“The bone-marrow niche in MDS and MGUS: implications for AML and MM.” Part 3.

Final post on the Dana-Farber study.

–Another thing mentioned in my 2013 post (see my Jan 31 2018 post for the link) is mentioned in this Dana-Farber study, too: PD-1, which stands for programmed cell death protein 1. Blocking the activity of this protein, which is highly expressed by MM cells, helps our immune system react against the cancerous cells. The Dana-Farber study informs us, however, that the conventional agents used to block PD-1 have been found to be toxic and not very effective, so the patient studies are currently on hold.

But guess what? Curcumin blocks PD-1, without any toxic side effects. Of course, curcumin isn’t a drug, so we cannot expect it to work like one. But it’s one MORE thing that curcumin does.

–There is another target called CXCL12, a chemokine protein (don’t ask!) secreted by stromal cells that helps myeloma cells become drug resistant, among other bad things. If CXCL12 is inhibited in early stages, however, progression to myeloma can be delayed or even prevented.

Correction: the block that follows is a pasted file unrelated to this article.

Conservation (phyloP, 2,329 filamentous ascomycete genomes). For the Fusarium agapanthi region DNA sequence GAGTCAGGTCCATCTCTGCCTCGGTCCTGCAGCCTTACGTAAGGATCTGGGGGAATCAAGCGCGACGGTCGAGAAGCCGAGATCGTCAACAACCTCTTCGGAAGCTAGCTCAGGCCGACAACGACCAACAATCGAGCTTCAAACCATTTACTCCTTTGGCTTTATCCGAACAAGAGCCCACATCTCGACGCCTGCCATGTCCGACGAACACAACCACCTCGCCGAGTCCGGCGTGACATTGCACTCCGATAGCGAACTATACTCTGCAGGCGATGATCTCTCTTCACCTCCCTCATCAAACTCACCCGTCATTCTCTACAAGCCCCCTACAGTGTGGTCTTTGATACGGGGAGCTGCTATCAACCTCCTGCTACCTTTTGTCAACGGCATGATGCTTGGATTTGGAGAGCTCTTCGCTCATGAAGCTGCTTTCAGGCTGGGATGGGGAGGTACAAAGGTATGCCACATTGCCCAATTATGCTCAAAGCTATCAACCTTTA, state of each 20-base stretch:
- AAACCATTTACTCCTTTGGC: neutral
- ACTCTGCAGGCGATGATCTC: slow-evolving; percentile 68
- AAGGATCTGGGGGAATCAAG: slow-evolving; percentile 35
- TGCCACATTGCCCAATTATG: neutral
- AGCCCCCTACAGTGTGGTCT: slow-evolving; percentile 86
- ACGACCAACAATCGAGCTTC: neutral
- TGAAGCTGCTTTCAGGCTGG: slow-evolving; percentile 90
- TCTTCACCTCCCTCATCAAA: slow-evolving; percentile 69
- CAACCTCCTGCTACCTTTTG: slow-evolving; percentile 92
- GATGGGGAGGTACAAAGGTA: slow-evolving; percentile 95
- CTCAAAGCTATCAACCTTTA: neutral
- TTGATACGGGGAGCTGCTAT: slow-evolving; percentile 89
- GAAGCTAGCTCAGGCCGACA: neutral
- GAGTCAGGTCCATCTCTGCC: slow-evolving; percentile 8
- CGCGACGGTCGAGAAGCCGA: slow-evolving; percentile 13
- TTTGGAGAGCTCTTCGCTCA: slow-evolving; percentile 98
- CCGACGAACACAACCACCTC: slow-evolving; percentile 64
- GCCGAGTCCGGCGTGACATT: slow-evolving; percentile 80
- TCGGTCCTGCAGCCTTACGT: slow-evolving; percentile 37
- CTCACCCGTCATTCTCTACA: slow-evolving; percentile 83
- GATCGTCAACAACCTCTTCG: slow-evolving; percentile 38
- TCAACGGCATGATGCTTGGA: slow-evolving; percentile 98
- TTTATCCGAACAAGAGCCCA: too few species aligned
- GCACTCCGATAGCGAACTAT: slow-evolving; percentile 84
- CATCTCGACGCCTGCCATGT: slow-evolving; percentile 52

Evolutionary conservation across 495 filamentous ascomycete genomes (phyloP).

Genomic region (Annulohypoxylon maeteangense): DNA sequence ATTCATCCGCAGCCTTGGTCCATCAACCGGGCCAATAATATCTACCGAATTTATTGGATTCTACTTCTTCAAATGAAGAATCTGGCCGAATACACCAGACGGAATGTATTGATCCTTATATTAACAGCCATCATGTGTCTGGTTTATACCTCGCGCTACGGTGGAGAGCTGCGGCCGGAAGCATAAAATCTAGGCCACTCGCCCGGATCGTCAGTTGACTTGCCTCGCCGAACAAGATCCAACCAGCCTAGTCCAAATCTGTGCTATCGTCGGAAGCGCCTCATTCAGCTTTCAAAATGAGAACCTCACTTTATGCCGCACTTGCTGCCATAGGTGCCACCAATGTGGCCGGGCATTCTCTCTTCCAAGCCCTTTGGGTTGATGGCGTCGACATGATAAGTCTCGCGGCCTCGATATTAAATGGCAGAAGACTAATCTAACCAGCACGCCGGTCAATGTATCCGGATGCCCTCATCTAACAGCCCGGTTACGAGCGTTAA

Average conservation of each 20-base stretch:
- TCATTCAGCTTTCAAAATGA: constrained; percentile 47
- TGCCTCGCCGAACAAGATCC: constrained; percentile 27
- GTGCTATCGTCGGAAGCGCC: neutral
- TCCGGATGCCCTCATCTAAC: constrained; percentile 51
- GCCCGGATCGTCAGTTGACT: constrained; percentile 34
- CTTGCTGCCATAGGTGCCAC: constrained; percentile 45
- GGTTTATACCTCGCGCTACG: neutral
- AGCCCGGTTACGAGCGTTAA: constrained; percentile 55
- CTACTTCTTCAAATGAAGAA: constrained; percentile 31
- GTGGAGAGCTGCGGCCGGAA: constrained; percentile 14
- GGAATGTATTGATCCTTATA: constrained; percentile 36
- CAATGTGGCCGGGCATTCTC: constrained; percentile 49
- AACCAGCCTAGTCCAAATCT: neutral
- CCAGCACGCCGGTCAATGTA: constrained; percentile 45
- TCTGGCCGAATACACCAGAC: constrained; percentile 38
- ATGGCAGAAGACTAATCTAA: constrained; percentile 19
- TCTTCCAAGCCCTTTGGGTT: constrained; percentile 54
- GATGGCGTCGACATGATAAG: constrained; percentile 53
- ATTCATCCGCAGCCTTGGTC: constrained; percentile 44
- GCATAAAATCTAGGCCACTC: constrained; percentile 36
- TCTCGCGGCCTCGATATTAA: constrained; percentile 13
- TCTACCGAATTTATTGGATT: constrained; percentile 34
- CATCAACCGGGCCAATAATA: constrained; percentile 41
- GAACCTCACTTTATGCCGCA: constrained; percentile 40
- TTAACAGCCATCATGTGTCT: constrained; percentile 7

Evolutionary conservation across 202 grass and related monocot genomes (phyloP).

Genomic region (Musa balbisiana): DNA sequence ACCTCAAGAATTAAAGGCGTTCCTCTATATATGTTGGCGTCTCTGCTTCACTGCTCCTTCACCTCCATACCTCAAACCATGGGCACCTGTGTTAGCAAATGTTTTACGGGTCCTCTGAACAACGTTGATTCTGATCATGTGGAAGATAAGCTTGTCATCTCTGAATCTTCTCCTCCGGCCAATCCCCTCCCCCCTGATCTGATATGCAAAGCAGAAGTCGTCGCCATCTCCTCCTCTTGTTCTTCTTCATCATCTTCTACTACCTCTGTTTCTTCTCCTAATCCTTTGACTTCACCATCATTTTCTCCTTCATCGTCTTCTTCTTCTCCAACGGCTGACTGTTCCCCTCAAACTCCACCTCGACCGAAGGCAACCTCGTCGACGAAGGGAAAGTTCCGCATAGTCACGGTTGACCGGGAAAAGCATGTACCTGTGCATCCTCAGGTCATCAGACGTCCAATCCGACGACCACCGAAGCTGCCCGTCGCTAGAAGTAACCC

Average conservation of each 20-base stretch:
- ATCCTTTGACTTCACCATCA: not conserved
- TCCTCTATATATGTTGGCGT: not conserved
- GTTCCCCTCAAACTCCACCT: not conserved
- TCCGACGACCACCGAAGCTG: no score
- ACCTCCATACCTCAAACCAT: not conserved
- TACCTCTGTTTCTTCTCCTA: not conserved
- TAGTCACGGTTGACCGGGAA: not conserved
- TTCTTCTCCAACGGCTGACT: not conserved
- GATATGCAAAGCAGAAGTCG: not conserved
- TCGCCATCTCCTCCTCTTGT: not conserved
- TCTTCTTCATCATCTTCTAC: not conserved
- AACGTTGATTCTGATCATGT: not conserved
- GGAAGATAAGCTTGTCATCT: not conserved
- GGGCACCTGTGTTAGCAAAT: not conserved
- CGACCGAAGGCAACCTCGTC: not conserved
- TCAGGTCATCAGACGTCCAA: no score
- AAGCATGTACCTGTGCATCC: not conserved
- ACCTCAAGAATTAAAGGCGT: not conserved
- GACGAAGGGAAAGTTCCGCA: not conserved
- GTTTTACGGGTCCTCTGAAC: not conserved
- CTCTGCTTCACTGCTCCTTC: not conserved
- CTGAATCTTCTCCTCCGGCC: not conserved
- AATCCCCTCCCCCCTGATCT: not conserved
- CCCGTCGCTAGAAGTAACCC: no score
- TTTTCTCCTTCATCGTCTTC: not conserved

28 patients with relapsed or refractory MM participated in a relatively recent clinical trial testing bortezomib, dexamethasone, and something called olaptesed pegol whose target is CXCL12. There was a “clinical benefit rate” for 75% of these patients. Not sure what that means, and we are also told nothing about the patients’ quality of life, stuff that I imagine is of HUGE interest to all of us. Oh well.

My comment: curcumin inhibits CXCL12.

I don’t want to go overboard with too many details. So let’s get to the study’s conclusions.

This group of researchers maintains that targeting the myeloma-friendly bone marrow microenvironment is crucial. It might prevent disease progression to myeloma and increase the effectiveness of conventional treatments after progression has taken place.

But the research is in an early stage…more studies are needed.

In the meantime, I say, let’s stick to the “Watch and Wait” strategy (while taking non-toxic stuff and having a normal, splendid life). Until you have CRAB symptoms, it’s the best strategy on the market today.

Incidentally, why don’t we rename “Watch and Wait” with something that sounds more proactive? I mean, most of us aren’t just sitting back and just waiting for a brick to fall on our heads, right? We’re doing something!!!

So, any suggestions?

Leave a Reply

Your email address will not be published.